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#215818 07/22/15 08:39 AM
Joined: Sep 2002
Posts: 131
T
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I was wondering your thoughts on this issue. Recently I have noticed that HVAC contractors have been mounting mini split compressor units 12 feet off the ground attached to the house. The disconnect is mounted right next to the unit at the same height. So, I am wondering what you guys think about 440.14 and do you think this meets the requirement of being readily accessible to the unit.


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Joined: Apr 2002
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Are these locations subject to flood elevations??

ie: BFE which is base flood elevation, which dictates the lowest height for electrical (and mechanical) equipment.

Local municipal ordinances also may require 'BFE+x feet"

BFE is based on FEMA flood maps. This is all aftermath of the major area flooding from hurricane Sandy in this area, and other storms in other areas



John
Joined: Sep 2002
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No it is not.

Joined: Jul 2004
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G
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How do they service the unit? The disconnect should be accessible to the tech while he is working on the unit.


Greg Fretwell
Joined: Sep 2002
Posts: 131
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I agree but 440.14 says it needs to be readily accessible from the unit. Readily accessible does not allow climbing on portable ladders. Also what if the tech is on the ladder working on the opposite side of the unit that the disconnect is on? Even if you use the argument that the disco is readily accessible from the unit if the ladder is placed by it you can't make the argument that it is with the ladder in the other side.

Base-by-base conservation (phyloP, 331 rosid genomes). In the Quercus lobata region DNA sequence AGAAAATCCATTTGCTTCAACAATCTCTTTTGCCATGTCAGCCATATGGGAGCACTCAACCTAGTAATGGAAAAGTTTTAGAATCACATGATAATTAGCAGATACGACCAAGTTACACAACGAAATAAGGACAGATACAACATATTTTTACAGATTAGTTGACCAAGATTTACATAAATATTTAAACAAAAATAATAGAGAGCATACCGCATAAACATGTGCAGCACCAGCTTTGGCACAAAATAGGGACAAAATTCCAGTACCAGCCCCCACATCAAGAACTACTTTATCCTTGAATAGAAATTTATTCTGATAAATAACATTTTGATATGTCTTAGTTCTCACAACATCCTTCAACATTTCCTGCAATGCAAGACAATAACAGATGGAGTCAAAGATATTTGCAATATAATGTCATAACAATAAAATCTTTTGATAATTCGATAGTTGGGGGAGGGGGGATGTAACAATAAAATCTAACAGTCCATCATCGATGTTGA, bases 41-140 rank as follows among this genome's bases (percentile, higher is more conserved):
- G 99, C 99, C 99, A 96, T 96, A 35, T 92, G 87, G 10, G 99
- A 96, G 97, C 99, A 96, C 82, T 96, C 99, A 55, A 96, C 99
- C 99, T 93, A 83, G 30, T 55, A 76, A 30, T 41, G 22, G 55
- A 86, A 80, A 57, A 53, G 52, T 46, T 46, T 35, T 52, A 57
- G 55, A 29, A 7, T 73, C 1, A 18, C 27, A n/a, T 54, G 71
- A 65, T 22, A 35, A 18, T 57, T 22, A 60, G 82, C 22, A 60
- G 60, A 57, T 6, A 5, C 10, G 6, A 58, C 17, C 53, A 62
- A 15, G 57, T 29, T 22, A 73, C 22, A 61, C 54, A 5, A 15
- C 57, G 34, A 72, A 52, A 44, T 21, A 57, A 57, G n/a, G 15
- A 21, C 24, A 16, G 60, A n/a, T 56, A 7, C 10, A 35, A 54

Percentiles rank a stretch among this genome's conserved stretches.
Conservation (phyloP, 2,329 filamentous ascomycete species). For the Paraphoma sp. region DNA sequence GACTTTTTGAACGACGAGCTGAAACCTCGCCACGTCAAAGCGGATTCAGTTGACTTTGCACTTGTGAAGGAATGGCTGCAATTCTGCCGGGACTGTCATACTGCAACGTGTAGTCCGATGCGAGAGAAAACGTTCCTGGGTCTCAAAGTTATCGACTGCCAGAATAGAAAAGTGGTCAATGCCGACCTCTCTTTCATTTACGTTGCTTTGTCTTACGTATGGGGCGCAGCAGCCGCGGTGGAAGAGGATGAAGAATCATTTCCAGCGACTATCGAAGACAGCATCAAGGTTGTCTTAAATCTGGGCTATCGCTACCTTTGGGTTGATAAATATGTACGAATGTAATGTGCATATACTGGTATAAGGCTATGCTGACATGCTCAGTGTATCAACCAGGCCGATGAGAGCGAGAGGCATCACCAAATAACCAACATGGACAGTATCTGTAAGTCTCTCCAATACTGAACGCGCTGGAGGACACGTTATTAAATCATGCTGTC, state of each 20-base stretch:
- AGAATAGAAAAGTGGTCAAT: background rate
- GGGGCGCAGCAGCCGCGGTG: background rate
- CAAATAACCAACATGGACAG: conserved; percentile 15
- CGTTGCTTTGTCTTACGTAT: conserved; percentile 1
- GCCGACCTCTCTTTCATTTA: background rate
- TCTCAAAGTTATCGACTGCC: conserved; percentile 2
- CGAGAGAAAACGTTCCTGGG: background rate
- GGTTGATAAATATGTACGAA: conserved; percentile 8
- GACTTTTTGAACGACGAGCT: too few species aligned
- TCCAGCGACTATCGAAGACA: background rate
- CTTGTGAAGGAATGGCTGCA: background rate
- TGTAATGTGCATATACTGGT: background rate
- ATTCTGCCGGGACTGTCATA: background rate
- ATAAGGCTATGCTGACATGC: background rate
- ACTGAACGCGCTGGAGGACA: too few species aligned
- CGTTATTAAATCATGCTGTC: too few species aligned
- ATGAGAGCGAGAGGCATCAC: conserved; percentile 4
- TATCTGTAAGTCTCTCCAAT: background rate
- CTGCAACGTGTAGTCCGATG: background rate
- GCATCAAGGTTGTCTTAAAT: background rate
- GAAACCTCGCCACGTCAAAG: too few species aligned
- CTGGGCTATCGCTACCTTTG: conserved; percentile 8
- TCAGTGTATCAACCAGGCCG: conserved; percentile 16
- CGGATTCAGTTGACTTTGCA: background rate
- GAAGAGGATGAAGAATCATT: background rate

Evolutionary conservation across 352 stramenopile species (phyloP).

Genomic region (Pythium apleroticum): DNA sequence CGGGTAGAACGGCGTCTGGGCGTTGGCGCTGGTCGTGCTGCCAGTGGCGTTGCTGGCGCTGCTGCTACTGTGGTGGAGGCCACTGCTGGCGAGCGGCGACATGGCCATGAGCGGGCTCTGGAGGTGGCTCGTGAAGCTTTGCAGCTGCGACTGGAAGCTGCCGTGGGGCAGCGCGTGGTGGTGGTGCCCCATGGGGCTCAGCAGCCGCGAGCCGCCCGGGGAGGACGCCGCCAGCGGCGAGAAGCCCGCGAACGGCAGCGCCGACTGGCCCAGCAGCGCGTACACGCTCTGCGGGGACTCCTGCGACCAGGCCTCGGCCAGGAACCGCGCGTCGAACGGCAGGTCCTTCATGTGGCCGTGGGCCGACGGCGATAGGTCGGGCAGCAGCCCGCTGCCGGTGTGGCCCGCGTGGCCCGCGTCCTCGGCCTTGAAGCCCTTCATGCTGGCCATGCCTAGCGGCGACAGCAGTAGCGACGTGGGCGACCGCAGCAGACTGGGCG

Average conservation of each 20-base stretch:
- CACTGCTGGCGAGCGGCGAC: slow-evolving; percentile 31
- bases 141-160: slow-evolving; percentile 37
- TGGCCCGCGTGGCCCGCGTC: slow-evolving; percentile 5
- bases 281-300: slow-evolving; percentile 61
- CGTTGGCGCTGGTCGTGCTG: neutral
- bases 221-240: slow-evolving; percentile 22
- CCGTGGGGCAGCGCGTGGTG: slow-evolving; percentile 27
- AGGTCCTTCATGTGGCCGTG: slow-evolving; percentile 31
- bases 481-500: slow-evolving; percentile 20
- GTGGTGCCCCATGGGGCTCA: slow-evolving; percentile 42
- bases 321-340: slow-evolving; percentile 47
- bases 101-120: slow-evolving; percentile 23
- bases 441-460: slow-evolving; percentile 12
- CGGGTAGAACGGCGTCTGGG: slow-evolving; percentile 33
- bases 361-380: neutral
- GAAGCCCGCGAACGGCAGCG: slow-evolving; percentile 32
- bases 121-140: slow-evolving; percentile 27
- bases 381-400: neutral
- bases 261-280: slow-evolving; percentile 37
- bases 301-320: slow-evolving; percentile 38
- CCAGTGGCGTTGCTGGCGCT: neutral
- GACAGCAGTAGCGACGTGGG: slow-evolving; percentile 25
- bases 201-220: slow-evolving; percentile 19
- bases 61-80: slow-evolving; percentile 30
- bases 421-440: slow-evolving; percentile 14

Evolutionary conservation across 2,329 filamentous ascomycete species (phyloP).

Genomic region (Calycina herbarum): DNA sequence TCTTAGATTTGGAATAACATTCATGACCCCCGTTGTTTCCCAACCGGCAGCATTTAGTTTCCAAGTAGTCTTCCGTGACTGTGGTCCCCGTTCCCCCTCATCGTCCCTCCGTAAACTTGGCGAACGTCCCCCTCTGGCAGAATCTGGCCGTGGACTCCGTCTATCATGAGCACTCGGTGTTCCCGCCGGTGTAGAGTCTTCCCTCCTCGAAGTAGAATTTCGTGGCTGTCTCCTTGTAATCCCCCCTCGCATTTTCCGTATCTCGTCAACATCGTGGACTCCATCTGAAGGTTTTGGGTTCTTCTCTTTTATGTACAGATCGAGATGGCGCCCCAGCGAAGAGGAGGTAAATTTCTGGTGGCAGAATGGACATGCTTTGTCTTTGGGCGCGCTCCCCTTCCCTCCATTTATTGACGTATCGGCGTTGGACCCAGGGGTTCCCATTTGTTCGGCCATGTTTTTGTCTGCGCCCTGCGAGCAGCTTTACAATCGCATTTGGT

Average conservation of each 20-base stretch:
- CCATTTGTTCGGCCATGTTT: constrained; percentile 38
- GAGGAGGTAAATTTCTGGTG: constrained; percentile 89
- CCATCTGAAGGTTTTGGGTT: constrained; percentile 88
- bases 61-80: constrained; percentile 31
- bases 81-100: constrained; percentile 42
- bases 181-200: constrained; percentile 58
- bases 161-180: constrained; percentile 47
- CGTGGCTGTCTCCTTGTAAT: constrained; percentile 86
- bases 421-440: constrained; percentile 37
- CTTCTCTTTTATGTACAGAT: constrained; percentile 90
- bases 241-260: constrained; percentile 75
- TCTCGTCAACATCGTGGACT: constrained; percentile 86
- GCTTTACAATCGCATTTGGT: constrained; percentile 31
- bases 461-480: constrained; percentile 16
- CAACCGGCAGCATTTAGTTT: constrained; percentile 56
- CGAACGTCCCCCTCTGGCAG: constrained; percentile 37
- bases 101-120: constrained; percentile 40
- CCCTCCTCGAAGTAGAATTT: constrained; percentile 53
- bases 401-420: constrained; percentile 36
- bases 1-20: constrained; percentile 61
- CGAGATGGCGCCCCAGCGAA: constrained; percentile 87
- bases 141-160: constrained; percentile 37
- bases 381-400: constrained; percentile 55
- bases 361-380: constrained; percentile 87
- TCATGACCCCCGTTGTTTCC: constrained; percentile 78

Joined: Jan 2005
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Cat Servant
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Thanks for the elaboration; I was thinking BFE was a reference to the rural areas near Cairo, Illinois laugh

I see no problem with mounting a disconnect adjacent to the equipment it serves. It needs to be accessible while the unit is being worked on.

I'll bet this mounting is an attempt to make the unit less vulnerable to thieves. They may have also been trying to reduce line length, which has a major effect on the efficiency (SEER) rating of the system.

I'd also be more concerned with whatever is UNDER the unit. "Accessible" becomes moot if the area itself is blocked. (There's a reason I keep pruning shears on the truck).

Joined: Apr 2002
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OK, let's see if I can clear this up....

Working access would be from a ladder in some cases; the platform must provide working space on three sides of the CU.

Note that this is mandatory in flood plain areas as designated by FEMA's latest flood maps. FEMA regs are mandated by the local flood plain manager. FEMA regs are made mandatory by the NJ DCA, the State authority.

Based on that, there are CUs that are 12' above dirt, with a disco next to the unit.

The above applies to NJ areas that are in flood zones, and is the result of the extensive flood damage from Sandy, which also affected parts of NY metro area,